Citation: Stürchler D. 2006. Natural Environments, p 89-124. In Exposure. ASM Press, Washington, DC. doi: 10.1128/9781555817510.ch5
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Image of Figure 5.2
Figure 5.2

Laboratory reports of infection in Australia, 1991–2000 10 years; =18,968). The number of reports axis) is given by month of specimen collection axis). From reference 6350. Copyright by Commonwealth of Australia. Reproduced with permission.

Citation: Stürchler D. 2006. Natural Environments, p 89-124. In Exposure. ASM Press, Washington, DC. doi: 10.1128/9781555817510.ch5
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Image of Figure 5.3
Figure 5.3

Reported coccidioidomycosis cases in Arizona, 1998–2001 =1,551 in 1998; =2,203 in 2001). The number of reports axis) is given by month axis). Actual reports are shown as bars, and predicted numbers are shown as a line. From reference 4042.

Citation: Stürchler D. 2006. Natural Environments, p 89-124. In Exposure. ASM Press, Washington, DC. doi: 10.1128/9781555817510.ch5
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Image of Figure 5.4
Figure 5.4

Reported cryptosporidiosis cases in the United States, 1999–2002 = 7,270). The number of reports axis) is given by month of illness axis) for selected age groups lines). From reference 3352.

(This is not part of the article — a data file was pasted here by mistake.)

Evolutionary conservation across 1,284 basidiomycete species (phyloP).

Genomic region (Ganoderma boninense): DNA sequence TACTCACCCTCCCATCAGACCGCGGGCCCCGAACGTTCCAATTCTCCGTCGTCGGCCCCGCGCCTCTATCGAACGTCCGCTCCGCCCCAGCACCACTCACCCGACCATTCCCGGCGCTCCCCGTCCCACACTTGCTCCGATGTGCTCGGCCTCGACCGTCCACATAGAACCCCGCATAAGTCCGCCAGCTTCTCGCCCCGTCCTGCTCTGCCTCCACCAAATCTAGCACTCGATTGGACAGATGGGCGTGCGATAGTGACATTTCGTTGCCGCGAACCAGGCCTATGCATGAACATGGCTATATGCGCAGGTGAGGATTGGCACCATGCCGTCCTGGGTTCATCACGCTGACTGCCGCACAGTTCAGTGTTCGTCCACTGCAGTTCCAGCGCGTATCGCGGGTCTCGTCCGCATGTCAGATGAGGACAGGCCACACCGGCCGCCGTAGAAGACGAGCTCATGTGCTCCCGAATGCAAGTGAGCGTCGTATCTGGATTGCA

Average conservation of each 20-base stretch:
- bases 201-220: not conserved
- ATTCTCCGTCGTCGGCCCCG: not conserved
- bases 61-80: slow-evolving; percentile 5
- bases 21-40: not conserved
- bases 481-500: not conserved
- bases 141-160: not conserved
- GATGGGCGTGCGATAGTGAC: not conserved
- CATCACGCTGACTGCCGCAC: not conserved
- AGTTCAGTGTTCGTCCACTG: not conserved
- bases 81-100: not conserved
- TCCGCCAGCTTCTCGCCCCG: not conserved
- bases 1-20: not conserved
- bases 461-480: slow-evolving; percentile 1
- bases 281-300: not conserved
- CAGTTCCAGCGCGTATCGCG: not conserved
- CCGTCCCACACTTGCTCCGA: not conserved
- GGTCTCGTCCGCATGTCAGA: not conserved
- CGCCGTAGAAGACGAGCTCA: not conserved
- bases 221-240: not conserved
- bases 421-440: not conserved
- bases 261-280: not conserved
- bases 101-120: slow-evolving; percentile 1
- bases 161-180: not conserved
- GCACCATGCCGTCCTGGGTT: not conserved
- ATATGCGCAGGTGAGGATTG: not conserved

Citation: Stürchler D. 2006. Natural Environments, p 89-124. In Exposure. ASM Press, Washington, DC. doi: 10.1128/9781555817510.ch5
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Image of Figure 5.5
Figure 5.5

California serogroup encephalitis laboratory reports in the United States, 1993–2002. The number of reports axis, = 640) is given by month of onset axis). From reference 2956.

Citation: Stürchler D. 2006. Natural Environments, p 89-124. In Exposure. ASM Press, Washington, DC. doi: 10.1128/9781555817510.ch5
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Image of Figure 5.6
Figure 5.6

Reported dengue fever cases in Brazil, 1994–2003 = 2.8 million). The number of reports axis) is given by month of reporting axis). January: dark bars. From reference 6932.

Citation: Stürchler D. 2006. Natural Environments, p 89-124. In Exposure. ASM Press, Washington, DC. doi: 10.1128/9781555817510.ch5